Tuesday, March 27, 2007


When #2 son gifted us with the kitten in '03, he made fun of me for having to ask what gender the fluffy little present was. "Mom, I can't believe you don't know how to tell a male kitten from a female. It's a girl." And that's how our honkin' big tomcat acquired the name Purrle, which was stuck like glue by the time we discovered the last laugh was on #2 son.

When it was time to cull the roosters from the most recently acquired flock, our gender-ID-challenged family chose 4 keeper roosters [Wumbo, Scratch, Baron, and Midas] and raised the number of frozen birds to 68.

The next day, I was examining the ugly hen with green legs, poufy cheeks, and feathering which made her look like a white chicken badly in need of a bath. "Whew, that thing's ugly," I thought. "I can't believe we had to keep it." Bringing positive thoughts to assuage my lament, Cousin Annie (that little encourager) wrote, "Maybe your ugly, dirty-colored, tufted-cheeked, green-legged hen will turn out to be the best layer for you. She won't look so dreadful then!"

Okay. *sigh* So I gave her a nice, Biblical name -- Dorcas -- and hoped that would keep me out of trouble with my dear friend who wouldn't let me name our papillon Dumbo.

On the occasion of finding that first, long awaited, much anticipated egg yesterday, I stood outdoors with a heart swollen by chicken-joy and surveyed the foraging flock. Ah, this is great. Life is great. I love my chickens!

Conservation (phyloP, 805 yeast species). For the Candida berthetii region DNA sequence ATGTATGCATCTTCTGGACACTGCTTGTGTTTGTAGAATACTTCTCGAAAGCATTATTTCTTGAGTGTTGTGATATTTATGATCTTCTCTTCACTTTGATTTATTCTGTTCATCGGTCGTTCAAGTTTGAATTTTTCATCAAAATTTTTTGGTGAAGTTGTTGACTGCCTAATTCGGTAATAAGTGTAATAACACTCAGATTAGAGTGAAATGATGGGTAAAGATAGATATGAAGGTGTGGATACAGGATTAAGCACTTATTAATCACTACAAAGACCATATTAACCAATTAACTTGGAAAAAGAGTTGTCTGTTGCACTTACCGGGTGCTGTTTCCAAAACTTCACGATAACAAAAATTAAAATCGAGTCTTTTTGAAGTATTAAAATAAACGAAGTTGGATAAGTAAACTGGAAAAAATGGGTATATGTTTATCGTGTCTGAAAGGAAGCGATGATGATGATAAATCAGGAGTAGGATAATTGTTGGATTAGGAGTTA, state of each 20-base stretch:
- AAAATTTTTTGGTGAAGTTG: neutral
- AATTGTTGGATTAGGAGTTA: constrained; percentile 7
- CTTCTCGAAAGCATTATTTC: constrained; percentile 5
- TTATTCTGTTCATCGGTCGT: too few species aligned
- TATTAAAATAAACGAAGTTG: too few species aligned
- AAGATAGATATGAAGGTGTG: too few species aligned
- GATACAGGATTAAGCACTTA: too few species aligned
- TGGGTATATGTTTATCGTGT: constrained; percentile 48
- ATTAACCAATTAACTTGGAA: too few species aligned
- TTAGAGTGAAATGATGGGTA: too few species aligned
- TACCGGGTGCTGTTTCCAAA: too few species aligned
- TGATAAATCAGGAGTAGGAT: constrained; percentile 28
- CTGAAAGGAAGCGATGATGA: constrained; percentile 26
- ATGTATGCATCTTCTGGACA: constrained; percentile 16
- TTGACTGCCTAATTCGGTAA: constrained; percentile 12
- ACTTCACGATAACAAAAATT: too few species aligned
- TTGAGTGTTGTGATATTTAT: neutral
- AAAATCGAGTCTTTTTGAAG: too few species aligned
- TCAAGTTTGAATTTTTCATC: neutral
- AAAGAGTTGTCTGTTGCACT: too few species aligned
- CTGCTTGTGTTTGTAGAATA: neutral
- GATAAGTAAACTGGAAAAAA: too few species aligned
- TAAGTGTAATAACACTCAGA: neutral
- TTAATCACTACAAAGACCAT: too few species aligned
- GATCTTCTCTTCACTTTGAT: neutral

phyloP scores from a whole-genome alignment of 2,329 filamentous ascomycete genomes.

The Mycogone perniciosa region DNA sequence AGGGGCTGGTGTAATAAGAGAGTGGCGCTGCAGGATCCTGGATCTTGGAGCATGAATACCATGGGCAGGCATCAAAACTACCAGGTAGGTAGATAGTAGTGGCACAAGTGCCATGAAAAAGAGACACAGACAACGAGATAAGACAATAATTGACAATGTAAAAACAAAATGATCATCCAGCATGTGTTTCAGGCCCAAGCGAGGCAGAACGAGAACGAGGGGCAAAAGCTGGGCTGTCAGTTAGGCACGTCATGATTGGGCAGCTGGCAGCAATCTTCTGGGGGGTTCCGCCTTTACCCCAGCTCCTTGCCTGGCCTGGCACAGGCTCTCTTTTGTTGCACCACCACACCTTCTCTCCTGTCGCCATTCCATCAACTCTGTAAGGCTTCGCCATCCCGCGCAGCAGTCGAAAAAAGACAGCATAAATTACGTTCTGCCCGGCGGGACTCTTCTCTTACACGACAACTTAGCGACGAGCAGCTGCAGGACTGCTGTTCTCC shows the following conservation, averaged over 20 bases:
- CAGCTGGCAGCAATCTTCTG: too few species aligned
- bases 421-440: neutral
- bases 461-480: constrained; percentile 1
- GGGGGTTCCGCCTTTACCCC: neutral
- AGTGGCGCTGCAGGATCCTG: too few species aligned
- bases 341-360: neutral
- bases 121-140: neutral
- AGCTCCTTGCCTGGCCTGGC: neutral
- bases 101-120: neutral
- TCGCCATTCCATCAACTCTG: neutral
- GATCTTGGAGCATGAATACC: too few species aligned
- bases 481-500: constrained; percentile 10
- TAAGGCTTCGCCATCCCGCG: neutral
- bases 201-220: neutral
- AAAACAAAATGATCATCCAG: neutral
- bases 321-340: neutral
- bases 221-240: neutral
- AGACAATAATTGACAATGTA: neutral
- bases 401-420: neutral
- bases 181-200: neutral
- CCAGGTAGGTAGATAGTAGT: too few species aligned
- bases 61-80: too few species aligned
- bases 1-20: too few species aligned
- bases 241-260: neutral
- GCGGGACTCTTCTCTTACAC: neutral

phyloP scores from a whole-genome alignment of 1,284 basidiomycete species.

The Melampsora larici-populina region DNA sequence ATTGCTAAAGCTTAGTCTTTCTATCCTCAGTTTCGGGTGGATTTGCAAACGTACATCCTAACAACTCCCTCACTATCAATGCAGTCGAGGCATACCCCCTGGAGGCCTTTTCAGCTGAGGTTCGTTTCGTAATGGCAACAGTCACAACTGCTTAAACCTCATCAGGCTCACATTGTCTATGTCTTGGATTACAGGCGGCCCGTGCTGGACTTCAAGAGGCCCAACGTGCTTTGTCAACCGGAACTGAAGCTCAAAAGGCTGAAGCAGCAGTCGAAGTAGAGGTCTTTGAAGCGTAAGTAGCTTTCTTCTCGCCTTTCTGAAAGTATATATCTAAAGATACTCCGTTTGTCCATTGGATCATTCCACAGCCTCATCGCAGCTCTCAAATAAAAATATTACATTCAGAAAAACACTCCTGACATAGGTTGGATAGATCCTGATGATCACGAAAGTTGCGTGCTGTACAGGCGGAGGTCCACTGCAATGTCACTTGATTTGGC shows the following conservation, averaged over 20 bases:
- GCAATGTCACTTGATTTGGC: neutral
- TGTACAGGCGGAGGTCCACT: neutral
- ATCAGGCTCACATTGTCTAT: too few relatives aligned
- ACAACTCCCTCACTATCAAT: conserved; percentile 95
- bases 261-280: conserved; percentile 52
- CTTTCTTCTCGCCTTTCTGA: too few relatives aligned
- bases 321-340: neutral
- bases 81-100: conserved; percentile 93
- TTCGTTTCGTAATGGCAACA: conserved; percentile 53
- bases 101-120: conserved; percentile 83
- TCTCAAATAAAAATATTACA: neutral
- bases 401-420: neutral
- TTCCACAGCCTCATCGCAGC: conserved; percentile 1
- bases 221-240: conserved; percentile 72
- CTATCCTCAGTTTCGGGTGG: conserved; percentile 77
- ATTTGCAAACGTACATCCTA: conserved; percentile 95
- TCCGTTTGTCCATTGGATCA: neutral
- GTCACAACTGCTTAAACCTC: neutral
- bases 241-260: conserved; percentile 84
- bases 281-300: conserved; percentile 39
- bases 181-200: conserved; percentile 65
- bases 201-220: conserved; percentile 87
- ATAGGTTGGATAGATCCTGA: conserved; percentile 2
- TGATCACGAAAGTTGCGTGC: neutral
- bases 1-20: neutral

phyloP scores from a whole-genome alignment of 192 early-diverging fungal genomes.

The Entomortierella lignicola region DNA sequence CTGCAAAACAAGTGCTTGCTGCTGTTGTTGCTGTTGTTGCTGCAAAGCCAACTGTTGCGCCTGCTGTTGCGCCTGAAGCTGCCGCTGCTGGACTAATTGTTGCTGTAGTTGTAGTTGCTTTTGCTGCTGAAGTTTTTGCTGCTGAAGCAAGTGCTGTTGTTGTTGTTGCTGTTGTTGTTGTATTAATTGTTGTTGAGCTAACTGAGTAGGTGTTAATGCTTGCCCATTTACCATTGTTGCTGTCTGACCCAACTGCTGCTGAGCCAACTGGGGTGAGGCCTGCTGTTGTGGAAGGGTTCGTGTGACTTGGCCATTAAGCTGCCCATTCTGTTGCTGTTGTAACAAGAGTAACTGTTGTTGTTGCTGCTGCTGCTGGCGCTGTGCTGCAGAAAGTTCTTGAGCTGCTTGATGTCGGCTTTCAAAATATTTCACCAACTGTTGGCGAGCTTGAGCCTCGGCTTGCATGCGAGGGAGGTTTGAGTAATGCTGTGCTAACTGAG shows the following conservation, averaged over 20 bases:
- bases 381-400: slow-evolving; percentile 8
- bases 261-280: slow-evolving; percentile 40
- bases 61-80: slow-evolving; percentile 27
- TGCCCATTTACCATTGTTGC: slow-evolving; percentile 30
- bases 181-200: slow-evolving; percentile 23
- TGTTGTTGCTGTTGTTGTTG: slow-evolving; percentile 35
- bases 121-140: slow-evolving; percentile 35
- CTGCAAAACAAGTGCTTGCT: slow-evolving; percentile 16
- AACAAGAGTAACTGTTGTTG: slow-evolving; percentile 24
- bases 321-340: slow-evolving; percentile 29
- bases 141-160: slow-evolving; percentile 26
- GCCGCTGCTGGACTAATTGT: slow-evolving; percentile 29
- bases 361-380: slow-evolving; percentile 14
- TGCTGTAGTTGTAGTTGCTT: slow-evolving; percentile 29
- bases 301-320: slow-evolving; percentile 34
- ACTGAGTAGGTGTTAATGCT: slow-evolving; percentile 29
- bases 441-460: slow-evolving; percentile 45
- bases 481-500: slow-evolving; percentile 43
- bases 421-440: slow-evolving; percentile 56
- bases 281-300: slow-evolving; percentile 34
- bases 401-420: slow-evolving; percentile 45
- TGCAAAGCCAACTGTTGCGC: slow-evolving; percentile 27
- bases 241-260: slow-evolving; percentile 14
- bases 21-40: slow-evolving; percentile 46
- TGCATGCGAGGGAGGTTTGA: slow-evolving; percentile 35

Right on cue, as if I'd passed the chicken-joy directly to the flock, DORCAS CROWED!

No! That didn't come from Dorcas!

Dorcas crowed again...and again, the third time even spreading HIS wings to punctuate the perfect Er-er-er-er-er, Er-er-er-er!

Dorcas has a quarter-inch comb and stubby wattle. Moreover, Dorcas didn't crow in December. He didn't crow in January or February, and he didn't crow in March...until yesterday, March 26th, two days after butchering day.

That pathetically ugly chicken is a HenNot! But he's a smart one. We've been out-foxed by a chicken.

[Of] all clean birds ye shall eat.
Deuteronomy 14:11

Monday, March 26, 2007

Hallelujah - Bwawk! Bwawk! Bwawk!

Day-Old Chicks: $51
Straw & Pine Shavings: $33
Equipment: $85
Feed & Scratch Grains: $156

The LORD hath done great things for us; whereof we are glad.
Psalm 126:3

Cordelia's Big Adventure

When the phone rings before the roosters crow, it makes me nervous...and justifiably so...